John Edward Frost, LL. D., of Topeka, Kan., is one of Kansas' most prominent and progressive citizens and has devoted nearly forty years of a busy life toward the promotion and development of Kansas industries. He is the scion of an old English family, the American branch of which was founded nearly 300 years ago by Edmund Frost, at Cambridge, Mass. On Aug. 10, 1635, he and his wife, Thomasine Frost, and their son, John Frost, sailed from Gravesend, England, on the ship Defense, in company with the Rev. Thomas Shepard, the famous dissenting English clergyman, and his sixty followers, for Boston, landing there, Oct. 2, 1635. They at once settled at Cambridge, and the records of Harvard College show that in 1636 Edmund Frost was a member of one of the governing bodies of that great institution. The Frost family, from which the American branch is descended, has been a prominent one in England for the past eight centuries, for authentic records state that in 1135 Henry Frost founded the Hospital of the Brothers of St. John the Evangelist, out of which grew St. John's College, University of Cambridge. The American branch of the family has taken a no less prominent part in the civic affairs of the New World and as its defenders, for the descendants of Edmund Frost appear upon the muster rolls of the armies in every war from King Philip's to the present, and sixteen members of the Massachusetts Frosts responded to the alarm of April 19, 1775, and did effective service at Lexington. The great-great-grandson of Edmund Frost, William French, was the celebrated victim of the "Westminster Massacre" of March 13, 1775, and is claimed to be the first martyr to American Independence. Edmund Frost was born in or near Hartest, County of Suffolk, England, about the year, 1600, was married about 1630, and died in Cambridge, Mass., July 12, 1672. The line of descent from Edmund Frost to John Edward Frost is as follows: Thomas, the eighth of nine children born to Edmund and Thomasine Frost, born about 1647, married Mary Goodridge and died about 1724; their son, Samuel, born Nov. 23, 1686, married Elizabeth Rice and died at Framingham, Mass., Aug. 2, 1736; their son, Amasa, born Jan. 24, 1717, or 1718, married Abigail Livermore and died at Williamsburg, Mass., Jan. 6, 1795; their son, John Frost, born at Framingham, Mass., Dec. 22, 1759, became a soldier of the Revolution and later became a deacon in the church, married Amy Tenant, April 12, 1781, at Williamsburg, and died Oct. 16, 1853, at Evans, Erie county, New York. Rev. John Frost, the eldest son of John and Amy (Tenant) Frost, was the grandfather of John Edward Frost. He was born Sept. 3, 1783, at Williamsburg, Mass., and became a noted divine of the Presbyterian church, in New York state, and an earnest advocate of the abolition of slavery his life to speak out boldy. He was one ihe founders of Whitesboro Seminary, Whitesboro, N. Y., and of Knox College, at Galesburg, Ill., and for thirteen years was a trustee of Hamilton College, Clinton, N. Y., a position to which his grandson, John E. Frost, the subject of this sketch, succeeded sixty years later. In 1813 he was married to Harriet L. Gold, the accomplished daughter of Hon. Thomas R. Gold, of Whitesboro, N. Y. She was born at Cornwall, Conn., July 30, 1790, and became a woman of exceptional culture and education for the time in which she lived. Her father, Hon. Thomas Ruggles Gold, a graduate of Yale College, removed in early manhood from Connecticut to Whitesboro, N. Y., and engaged in the practice of law. He speedily became one of the leading and most successful members of the New York bar of his time. Later in life he represented the Utica district in the New York state senate for six years, and his Congressional district for two terms in the United States Congress until his death, that district being the same which was afterward represented by Hon. Roscoe Conkling and Hon. James S. Sherman. Her brother, Thomas R. Gold, Jr., was the author of the famous poem, entitled, "Twenty Years Ago, Tom"; and Mary Raymond Shipman Andrews, the gifted authoress, is her granddaughter. Rev. John Frost died at Waterville, N. Y., March 1, 1842. His only son, Thomas Gold Frost, was born at Whitesboro, N. Y., May 4, 1821, and graduated at Hamilton College, in 1843, with salutatory honors. He prepared for the profession of law and was admitted to the bar, at Rome, N. Y., in 1846, and there, on Nov. 18, 1847, he married Elizabeth Anna Bancroft, a woman of exceptional culture and refinement and a literary writer of ability. Thomas Gold Frost removed with his family to Galesburg, Ill., in 1857, and became one of the foremost lawyers in the State of Illinois. At the time of the Lincoln-Douglas debate, at Galesburg, he delivered the address of welcome to Mr. Lincoln. In 1871 he removed to Chicago and, as one of the ablest lawyers of the Illinois bar, successfully practiced his profession there until his death, at Las Vegas, N. M., Dec. 22, 1880. He was for many years a trustee of Knox College, at Galesburg, and an elder in the Presbyterian church in that city and at Evanston, Ill., for more than twenty years. After his death his widow removed to Galesburg, Ill., where she died Oct. 13, 1905.
John Edward Frost, the eldest of four childrenJohn E., Louisa, Elizabeth Bancroft, and Thomas Gold, Jr.,of Thomas Gold and Elizabeth Anna (Bancroft) Frost, was born at Rome, N. Y., April 22, 1849, before his parents' removal to Illinois. He was educated in select schools and in Knox Academy, at Galesburg, Ill., and at Hamilton College, New York, graduating with honor in the last named school, in 1875, and receiving the degree of B. A. Later, in 1906, his Alma Mater conferred on him the degree of M. A. and in 1908 honored him with the degree of LL. D. For twenty-six years, from 1872 until 1898, Mr. Frost was identified with the Santa Fe Railway Company, first as district agent of the land department, from 1872 to 1879, then as traveling agent of that department until 1880, after which, until 1898, he was successively general agent and chief clerk of the land department and general land commissioner for that great railway system. Having purchased the unsold Santa Fe lands, in Kansas, in 1898, he resigned, and since that time has devoted his entire attention to his own investments. In 1882 Mr. Frost removed to Topeka, Kan., which city has been his home continuously since that year, and there he has taken a very active and prominent part in its public affairs, as well as those of the state. In 1881 he was president of the Exhibitors' Association at the International Cotton Exposition, at Atlanta, Ga. He was elected president of the Hamilton College Mid-Continental Alumni Association, in 1894, was elected vice-president of the National Irrigation Congress, at Denver, Colo., in the same year, and the following year served as president of that body, at Alburquerque, N. M. In 1898 he was made vice-president and treasurer of the Kansas Commission of the Trans-Mississippi and International Exposition, at Omaha, Neb. During his residence in Topeka Mr. Frost has been president and manager of various successful investment companies, and from 1901 to 1903 served as president of the Commercial Club of Topeka, declining further reëlection to that office. In 1900 he served as a member of the executive committee of the India Famine Fund, which sent a train load of Kansas corn and several thousand dollars in money, contributed to the relief of the famine sufferers by the citizens of Kansas. In January, 1903, he presided at the inauguration of the governor and other state officials in the city auditorium in Topeka, and in the spring of that year served as chairman of two important committees, that of the executive committee of arrangements for the Eleventh International Conference of the Young Men's Christian Association, held in Topeka, and that of the committee for the reception of Theodore Roosevelt, President of the United States, at the laying of the corner stone of the Railroad Young Men's Christian Association Building in Topeka. In 1903 the Kansas river overflowed to such an extent that nearly half the city of Topeka was inundated and about 10,000 people were rendered homeless for many days. During that calamity Mr. Frost was chosen chairman of the general flood relief committee, and the conspicuous services rendered by him received the approval and gratitude of the entire city. Early in 1905, he accompanied a party of friends from his old home in Galesburg, Ill., on a trip through the principal West India Islands and to Venezuela. In the latter part of that year he received from Governor Hoch the appointment as a delegate to the sixteenth session of the Trans-Mississippi Commercial Congress, held at Portland, Ore, Aug. 16 to 19, and during his attendance at that session was elected vice-president for Kansas for the ensuing year, serving as such at its next session at Kansas City, Mo., in the fall of 1906. In December, 1905, Governor Hoch appointed him a delegate to the National Immigration Conference, held in New York, and he there served as a member of the committee on resolutions. In the spring of 1906 he and his son, Russell, made a trip via San Francisco to Honolulu, Hawaii, and shortly after their return occurred the great San Francisco earthquake and fire. Mr. Frost was appointed a member of the Kansas State Relief Committee by the governor of Kansas, and served throughout that year on that committee, which collected and dispensed several train loads of provisions and many thousands of dollars to the sufferers of that deplorable disaster. In 1907 he was elected a member of the state executive committee of the Young Men's Christian Association of Kansas and is still an active member of that committee, having served as president of both the twenty-sixth and twenty-seventh annual conventions of that association, held respectively at Wichita, in 1908, and at Lawrence, in 1909. In the spring of 1908 he was invited to and attended, May 12 and 14, the conference of the governors of the various states of the Union and a small number of other eminent men as invited guests, called by President Roosevelt to meet at the White House in Washington, D. C., to discuss with the President the promotion of the material interests of the states and their preservation. Mr. Frost's business interests are extensive, and among his other valuable city property is the handsome new office and business building at 718 Kansas avenue, which was erected in 1910.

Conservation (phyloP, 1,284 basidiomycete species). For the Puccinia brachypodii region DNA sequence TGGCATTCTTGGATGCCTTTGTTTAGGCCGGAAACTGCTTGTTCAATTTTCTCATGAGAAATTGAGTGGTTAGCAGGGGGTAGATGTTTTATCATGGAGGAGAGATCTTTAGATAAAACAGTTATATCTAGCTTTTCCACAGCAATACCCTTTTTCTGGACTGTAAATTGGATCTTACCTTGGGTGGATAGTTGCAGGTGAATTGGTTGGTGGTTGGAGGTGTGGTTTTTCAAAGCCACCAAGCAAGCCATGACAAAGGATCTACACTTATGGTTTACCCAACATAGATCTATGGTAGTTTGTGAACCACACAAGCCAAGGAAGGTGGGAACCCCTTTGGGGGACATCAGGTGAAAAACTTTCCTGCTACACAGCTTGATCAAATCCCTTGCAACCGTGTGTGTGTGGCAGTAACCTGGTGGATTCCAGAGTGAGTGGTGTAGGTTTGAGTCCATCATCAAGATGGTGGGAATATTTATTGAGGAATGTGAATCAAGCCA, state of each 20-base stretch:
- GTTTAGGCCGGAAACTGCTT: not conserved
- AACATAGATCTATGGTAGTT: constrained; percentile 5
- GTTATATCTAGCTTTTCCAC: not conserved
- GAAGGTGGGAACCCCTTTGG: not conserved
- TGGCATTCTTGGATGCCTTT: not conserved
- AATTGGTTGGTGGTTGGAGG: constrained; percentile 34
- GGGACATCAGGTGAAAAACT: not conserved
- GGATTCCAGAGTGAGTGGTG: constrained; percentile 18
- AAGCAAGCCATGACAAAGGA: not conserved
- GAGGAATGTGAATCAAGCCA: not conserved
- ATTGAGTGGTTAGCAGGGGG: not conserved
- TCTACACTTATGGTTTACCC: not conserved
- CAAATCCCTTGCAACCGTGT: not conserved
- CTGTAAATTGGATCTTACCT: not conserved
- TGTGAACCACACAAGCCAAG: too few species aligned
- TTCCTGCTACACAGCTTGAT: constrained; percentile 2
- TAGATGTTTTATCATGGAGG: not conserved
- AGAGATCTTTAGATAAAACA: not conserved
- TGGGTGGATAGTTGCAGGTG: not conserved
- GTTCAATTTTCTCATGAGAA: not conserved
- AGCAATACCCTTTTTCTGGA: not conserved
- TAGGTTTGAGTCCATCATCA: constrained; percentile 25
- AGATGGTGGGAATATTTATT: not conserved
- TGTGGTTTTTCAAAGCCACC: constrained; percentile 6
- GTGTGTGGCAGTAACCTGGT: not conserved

On Oct. 10, 1871, Mr. Frost was united in marriage to Margaret B. Kitchell, the only child of Hon. Alfred Kitchell, of Illinois, an upright Christian lawyer and a judge of unsullied reputation. To Mr. and Mrs. Frost were born six children, all of whom are living, except Mary Elizabeth, the eldest, who died Aug. 8, 1906, and whose character was a rarely beautiful one. She graduated at Knox College, Galesburg, Ill., in 1892, with high honors and with the degree of B. S. She afterward received the degree of M. L. from her Alma Mater and after a postgraduate course at Cornell University and at the University of Kansas, the degree of M. A. was conferred on her by the latter. The other children are: Alfred Gold Frost, cashier of the Mexico City Banking Company, in the city of Mexico; Jean Kitchell, the wife of Charles Sumner Stewart, principal of the county high school, Des Plaines, Cook county, Illinois; Thomas Bancroft Frost, chief clerk and a director of the Davis-Welcome Mortgage Company, in the city of Topeka; Grace Harriet Frost, residing with her parents in Topeka; and Russell B. Frost, a civil engineer in the employ of the Utah Copper Company, at Bingham, Utah. In politics Mr. Frost is a Republican. His church relations are with the Presbyterian denomination, being a member of the First Presbyterian Church of Topeka, and in November, 1908, he was elected and served as president of the Brotherhood of that church for the ensuing two years. Mr. Frost is a man of broad culture and of scholarly attainments and has well maintained the honor and prestige of his distinguished father and illustrious ancestry.Pages 243-235 from volume III, part 1 of Kansas: a cyclopedia of state history, embracing events, institutions, industries, counties, cities, towns, prominent persons, etc. ... / with a supplementary volume devoted to selected personal history and reminiscence. Standard Pub. Co. Chicago : 1912. 3 v. in 4. : front., ill., ports.; 28 cm. Vols. I-II edited by Frank W. Blackmar. Transcribed December 2002 by Carolyn Ward. This volume is identified at the Kansas State Historical Society as microfilm LM195. It is a two-part volume 3.